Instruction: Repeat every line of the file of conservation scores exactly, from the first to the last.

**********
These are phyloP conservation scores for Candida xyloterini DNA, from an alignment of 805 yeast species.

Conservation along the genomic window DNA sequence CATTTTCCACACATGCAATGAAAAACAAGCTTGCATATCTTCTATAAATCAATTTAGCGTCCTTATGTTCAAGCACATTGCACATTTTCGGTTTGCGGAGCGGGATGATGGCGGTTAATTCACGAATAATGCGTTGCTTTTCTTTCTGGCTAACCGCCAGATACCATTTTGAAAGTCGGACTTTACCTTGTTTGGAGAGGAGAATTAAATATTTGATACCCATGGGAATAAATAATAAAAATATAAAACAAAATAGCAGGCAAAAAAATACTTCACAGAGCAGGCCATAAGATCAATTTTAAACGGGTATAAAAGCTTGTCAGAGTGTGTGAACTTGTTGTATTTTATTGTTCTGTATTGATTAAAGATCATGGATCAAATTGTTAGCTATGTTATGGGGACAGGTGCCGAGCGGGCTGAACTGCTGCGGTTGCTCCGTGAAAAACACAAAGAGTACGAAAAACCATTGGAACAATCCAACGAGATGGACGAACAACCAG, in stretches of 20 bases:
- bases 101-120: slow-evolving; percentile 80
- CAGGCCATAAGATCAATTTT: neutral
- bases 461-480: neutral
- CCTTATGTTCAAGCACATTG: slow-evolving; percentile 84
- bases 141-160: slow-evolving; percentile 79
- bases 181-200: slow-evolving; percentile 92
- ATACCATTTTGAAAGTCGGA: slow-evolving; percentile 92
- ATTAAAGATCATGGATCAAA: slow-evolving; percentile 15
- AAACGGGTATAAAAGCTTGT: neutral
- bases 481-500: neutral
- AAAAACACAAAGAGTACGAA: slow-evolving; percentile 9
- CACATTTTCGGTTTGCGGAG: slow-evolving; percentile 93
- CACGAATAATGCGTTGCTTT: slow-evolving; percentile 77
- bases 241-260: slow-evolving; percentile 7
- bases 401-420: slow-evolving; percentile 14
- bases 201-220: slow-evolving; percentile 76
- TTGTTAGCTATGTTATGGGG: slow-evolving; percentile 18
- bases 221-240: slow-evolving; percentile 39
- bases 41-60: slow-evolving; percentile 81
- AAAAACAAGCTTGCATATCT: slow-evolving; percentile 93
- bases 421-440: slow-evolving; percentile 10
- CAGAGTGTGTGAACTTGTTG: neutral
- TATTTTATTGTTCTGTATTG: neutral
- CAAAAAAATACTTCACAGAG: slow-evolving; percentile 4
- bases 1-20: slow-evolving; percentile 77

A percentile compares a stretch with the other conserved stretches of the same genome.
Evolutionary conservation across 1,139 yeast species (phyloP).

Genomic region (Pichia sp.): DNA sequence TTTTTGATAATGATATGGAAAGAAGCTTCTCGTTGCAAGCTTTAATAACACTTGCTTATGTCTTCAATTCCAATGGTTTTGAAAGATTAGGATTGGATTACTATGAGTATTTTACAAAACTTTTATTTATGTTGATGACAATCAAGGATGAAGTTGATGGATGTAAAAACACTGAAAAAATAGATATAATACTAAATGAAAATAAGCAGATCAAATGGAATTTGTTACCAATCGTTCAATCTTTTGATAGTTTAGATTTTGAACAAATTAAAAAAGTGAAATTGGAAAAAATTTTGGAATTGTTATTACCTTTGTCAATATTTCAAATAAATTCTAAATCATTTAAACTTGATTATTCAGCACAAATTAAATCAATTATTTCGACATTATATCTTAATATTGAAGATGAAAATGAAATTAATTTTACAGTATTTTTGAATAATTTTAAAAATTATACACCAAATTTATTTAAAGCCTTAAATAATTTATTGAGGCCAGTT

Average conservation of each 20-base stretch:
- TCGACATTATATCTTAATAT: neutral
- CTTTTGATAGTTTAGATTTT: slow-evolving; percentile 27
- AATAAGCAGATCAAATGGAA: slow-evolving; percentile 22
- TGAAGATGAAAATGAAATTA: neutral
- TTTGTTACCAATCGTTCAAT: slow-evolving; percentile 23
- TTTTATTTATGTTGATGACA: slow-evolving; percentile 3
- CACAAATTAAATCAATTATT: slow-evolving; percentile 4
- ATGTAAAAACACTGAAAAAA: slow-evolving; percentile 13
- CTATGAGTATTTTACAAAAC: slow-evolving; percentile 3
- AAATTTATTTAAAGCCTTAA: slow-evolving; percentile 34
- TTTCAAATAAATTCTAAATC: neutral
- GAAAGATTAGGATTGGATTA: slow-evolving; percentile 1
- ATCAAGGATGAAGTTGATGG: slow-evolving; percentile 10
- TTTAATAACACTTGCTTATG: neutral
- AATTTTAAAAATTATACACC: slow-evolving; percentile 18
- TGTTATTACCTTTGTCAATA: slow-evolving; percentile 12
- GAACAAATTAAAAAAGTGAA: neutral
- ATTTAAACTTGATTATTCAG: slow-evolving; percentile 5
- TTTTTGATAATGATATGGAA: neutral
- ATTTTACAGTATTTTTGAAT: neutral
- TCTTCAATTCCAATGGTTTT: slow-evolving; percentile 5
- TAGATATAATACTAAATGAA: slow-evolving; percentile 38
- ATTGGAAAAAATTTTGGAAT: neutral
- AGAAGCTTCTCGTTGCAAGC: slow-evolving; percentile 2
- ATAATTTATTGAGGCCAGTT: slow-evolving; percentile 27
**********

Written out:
These are phyloP conservation scores for Candida xyloterini DNA, from an alignment of 805 yeast species.

Conservation along the genomic window DNA sequence CATTTTCCACACATGCAATGAAAAACAAGCTTGCATATCTTCTATAAATCAATTTAGCGTCCTTATGTTCAAGCACATTGCACATTTTCGGTTTGCGGAGCGGGATGATGGCGGTTAATTCACGAATAATGCGTTGCTTTTCTTTCTGGCTAACCGCCAGATACCATTTTGAAAGTCGGACTTTACCTTGTTTGGAGAGGAGAATTAAATATTTGATACCCATGGGAATAAATAATAAAAATATAAAACAAAATAGCAGGCAAAAAAATACTTCACAGAGCAGGCCATAAGATCAATTTTAAACGGGTATAAAAGCTTGTCAGAGTGTGTGAACTTGTTGTATTTTATTGTTCTGTATTGATTAAAGATCATGGATCAAATTGTTAGCTATGTTATGGGGACAGGTGCCGAGCGGGCTGAACTGCTGCGGTTGCTCCGTGAAAAACACAAAGAGTACGAAAAACCATTGGAACAATCCAACGAGATGGACGAACAACCAG, in stretches of 20 bases:
- bases 101-120: slow-evolving; percentile 80
- CAGGCCATAAGATCAATTTT: neutral
- bases 461-480: neutral
- CCTTATGTTCAAGCACATTG: slow-evolving; percentile 84
- bases 141-160: slow-evolving; percentile 79
- bases 181-200: slow-evolving; percentile 92
- ATACCATTTTGAAAGTCGGA: slow-evolving; percentile 92
- ATTAAAGATCATGGATCAAA: slow-evolving; percentile 15
- AAACGGGTATAAAAGCTTGT: neutral
- bases 481-500: neutral
- AAAAACACAAAGAGTACGAA: slow-evolving; percentile 9
- CACATTTTCGGTTTGCGGAG: slow-evolving; percentile 93
- CACGAATAATGCGTTGCTTT: slow-evolving; percentile 77
- bases 241-260: slow-evolving; percentile 7
- bases 401-420: slow-evolving; percentile 14
- bases 201-220: slow-evolving; percentile 76
- TTGTTAGCTATGTTATGGGG: slow-evolving; percentile 18
- bases 221-240: slow-evolving; percentile 39
- bases 41-60: slow-evolving; percentile 81
- AAAAACAAGCTTGCATATCT: slow-evolving; percentile 93
- bases 421-440: slow-evolving; percentile 10
- CAGAGTGTGTGAACTTGTTG: neutral
- TATTTTATTGTTCTGTATTG: neutral
- CAAAAAAATACTTCACAGAG: slow-evolving; percentile 4
- bases 1-20: slow-evolving; percentile 77

A percentile compares a stretch with the other conserved stretches of the same genome.
Evolutionary conservation across 1,139 yeast species (phyloP).

Genomic region (Pichia sp.): DNA sequence TTTTTGATAATGATATGGAAAGAAGCTTCTCGTTGCAAGCTTTAATAACACTTGCTTATGTCTTCAATTCCAATGGTTTTGAAAGATTAGGATTGGATTACTATGAGTATTTTACAAAACTTTTATTTATGTTGATGACAATCAAGGATGAAGTTGATGGATGTAAAAACACTGAAAAAATAGATATAATACTAAATGAAAATAAGCAGATCAAATGGAATTTGTTACCAATCGTTCAATCTTTTGATAGTTTAGATTTTGAACAAATTAAAAAAGTGAAATTGGAAAAAATTTTGGAATTGTTATTACCTTTGTCAATATTTCAAATAAATTCTAAATCATTTAAACTTGATTATTCAGCACAAATTAAATCAATTATTTCGACATTATATCTTAATATTGAAGATGAAAATGAAATTAATTTTACAGTATTTTTGAATAATTTTAAAAATTATACACCAAATTTATTTAAAGCCTTAAATAATTTATTGAGGCCAGTT

Average conservation of each 20-base stretch:
- TCGACATTATATCTTAATAT: neutral
- CTTTTGATAGTTTAGATTTT: slow-evolving; percentile 27
- AATAAGCAGATCAAATGGAA: slow-evolving; percentile 22
- TGAAGATGAAAATGAAATTA: neutral
- TTTGTTACCAATCGTTCAAT: slow-evolving; percentile 23
- TTTTATTTATGTTGATGACA: slow-evolving; percentile 3
- CACAAATTAAATCAATTATT: slow-evolving; percentile 4
- ATGTAAAAACACTGAAAAAA: slow-evolving; percentile 13
- CTATGAGTATTTTACAAAAC: slow-evolving; percentile 3
- AAATTTATTTAAAGCCTTAA: slow-evolving; percentile 34
- TTTCAAATAAATTCTAAATC: neutral
- GAAAGATTAGGATTGGATTA: slow-evolving; percentile 1
- ATCAAGGATGAAGTTGATGG: slow-evolving; percentile 10
- TTTAATAACACTTGCTTATG: neutral
- AATTTTAAAAATTATACACC: slow-evolving; percentile 18
- TGTTATTACCTTTGTCAATA: slow-evolving; percentile 12
- GAACAAATTAAAAAAGTGAA: neutral
- ATTTAAACTTGATTATTCAG: slow-evolving; percentile 5
- TTTTTGATAATGATATGGAA: neutral
- ATTTTACAGTATTTTTGAAT: neutral
- TCTTCAATTCCAATGGTTTT: slow-evolving; percentile 5
- TAGATATAATACTAAATGAA: slow-evolving; percentile 38
- ATTGGAAAAAATTTTGGAAT: neutral
- AGAAGCTTCTCGTTGCAAGC: slow-evolving; percentile 2
- ATAATTTATTGAGGCCAGTT: slow-evolving; percentile 27